WASHINGTON -- The Secret Service is investigating fresh allegations that agency officials cavorted with strippers and prostitutes ahead of President Obama's 2011 presidential trip to El Salvador, drawing new concerns from lawmakers that the agency has a broader cultural problem.
The agency acknowledged on Thursday that it's looking into allegations aired by Seattle's KIRO-TV, but emphasized that the report is the latest to "contain allegations by mostly unnamed sources." The alleged El Salvador incident occurred a year before reports that Secret Service agents used prostitutes in Cartagena, Colombia, ahead of a presidential trip this month.
"Any information that is brought to our attention that can be assessed as credible will be followed up on in an appropriate manner," Secret Service spokesman Brian Leary said.
Based on interviews with an unnamed government contractor and a San Salvador strip club owner, KIRO-TV alleges that about a dozen Secret Service agents and U.S. military personnel visited a San Salvador club a few days before Obama and his family arrived in El Salvador to meet with its new president, Mauricio Funes, in March 2011.
The report alleges that some Secret Service advance-team members paid extra for access to the VIP section of the club where they were provided sexual favors in return for cash, and at least two agents checked escorts into their hotel rooms. The owner also said his club routinely takes care of high-ranking employees of the U.S. Embassy in San Salvador, as well as visiting FBI and Drug Enforcement Administration agents.
Secret Service scandal
The FBI and DEA issued separate statements Thursday noting the allegations and promising to take swift action if the report is proven to have merit. State Department spokeswoman Victoria Nuland said an inquiry has been made with the embassy in El Salvador.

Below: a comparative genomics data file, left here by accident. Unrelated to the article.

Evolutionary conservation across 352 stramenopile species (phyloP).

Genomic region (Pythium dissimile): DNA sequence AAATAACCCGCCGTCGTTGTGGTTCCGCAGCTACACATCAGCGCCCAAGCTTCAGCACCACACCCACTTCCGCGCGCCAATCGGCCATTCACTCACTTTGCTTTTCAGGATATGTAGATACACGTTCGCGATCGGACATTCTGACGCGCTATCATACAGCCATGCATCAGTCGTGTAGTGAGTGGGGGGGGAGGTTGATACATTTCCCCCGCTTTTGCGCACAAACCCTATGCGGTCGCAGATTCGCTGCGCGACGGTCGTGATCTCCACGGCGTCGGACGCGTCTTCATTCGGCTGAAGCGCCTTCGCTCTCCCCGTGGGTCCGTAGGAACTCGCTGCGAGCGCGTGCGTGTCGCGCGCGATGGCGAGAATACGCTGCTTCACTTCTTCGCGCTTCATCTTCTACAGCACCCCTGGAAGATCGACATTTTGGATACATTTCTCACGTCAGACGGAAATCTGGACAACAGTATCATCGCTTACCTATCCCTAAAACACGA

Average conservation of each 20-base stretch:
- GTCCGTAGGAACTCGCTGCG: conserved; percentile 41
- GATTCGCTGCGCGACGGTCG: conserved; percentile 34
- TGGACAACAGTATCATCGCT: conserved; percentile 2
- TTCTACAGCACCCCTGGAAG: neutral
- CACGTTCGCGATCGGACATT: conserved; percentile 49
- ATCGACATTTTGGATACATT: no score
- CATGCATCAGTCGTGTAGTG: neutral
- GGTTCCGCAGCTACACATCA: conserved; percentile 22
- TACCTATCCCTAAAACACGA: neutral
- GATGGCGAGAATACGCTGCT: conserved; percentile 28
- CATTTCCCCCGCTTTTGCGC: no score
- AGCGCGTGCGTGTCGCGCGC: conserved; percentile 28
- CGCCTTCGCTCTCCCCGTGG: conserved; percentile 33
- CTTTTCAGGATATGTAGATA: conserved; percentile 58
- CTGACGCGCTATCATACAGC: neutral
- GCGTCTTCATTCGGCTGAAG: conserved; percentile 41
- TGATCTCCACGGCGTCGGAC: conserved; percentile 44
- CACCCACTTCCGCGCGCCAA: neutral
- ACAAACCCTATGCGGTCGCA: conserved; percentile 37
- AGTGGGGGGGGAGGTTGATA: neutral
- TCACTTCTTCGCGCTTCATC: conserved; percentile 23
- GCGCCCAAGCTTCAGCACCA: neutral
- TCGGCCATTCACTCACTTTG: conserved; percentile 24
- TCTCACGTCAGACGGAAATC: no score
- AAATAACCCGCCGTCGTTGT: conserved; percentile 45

Rep. Darrell Issa, R-Calif., chairman of the House Oversight and Government Reform Committee, said his personal view is that the Secret Service has a culture problem.
Rep. Elijah Cummings, D-Md., the ranking member of the committee, and Issa have called on Secret Service Director Mark Sullivan to provide by May 1 summaries of misconduct complaints from the past five years made against agency officials.
"It is this member's belief that this was in fact deeper than 12 agents and that there in fact needs to be a pattern of change," said Issa, referring to the dozen Secret Service officials who were ensnared in the Colombia investigation. The service has moved to oust nine of those men and has cleared three others of major misconduct.
Senate Majority Leader Harry Reid, D-Nev., suggested Thursday that the Secret Service's problem may stem from the organization being overwhelmingly male - about 11% of the agency's personnel are women.
Asked what should be done if incidents like Cartagena prove to be part of a pattern, Reid offered a simple solution: "Hire more females."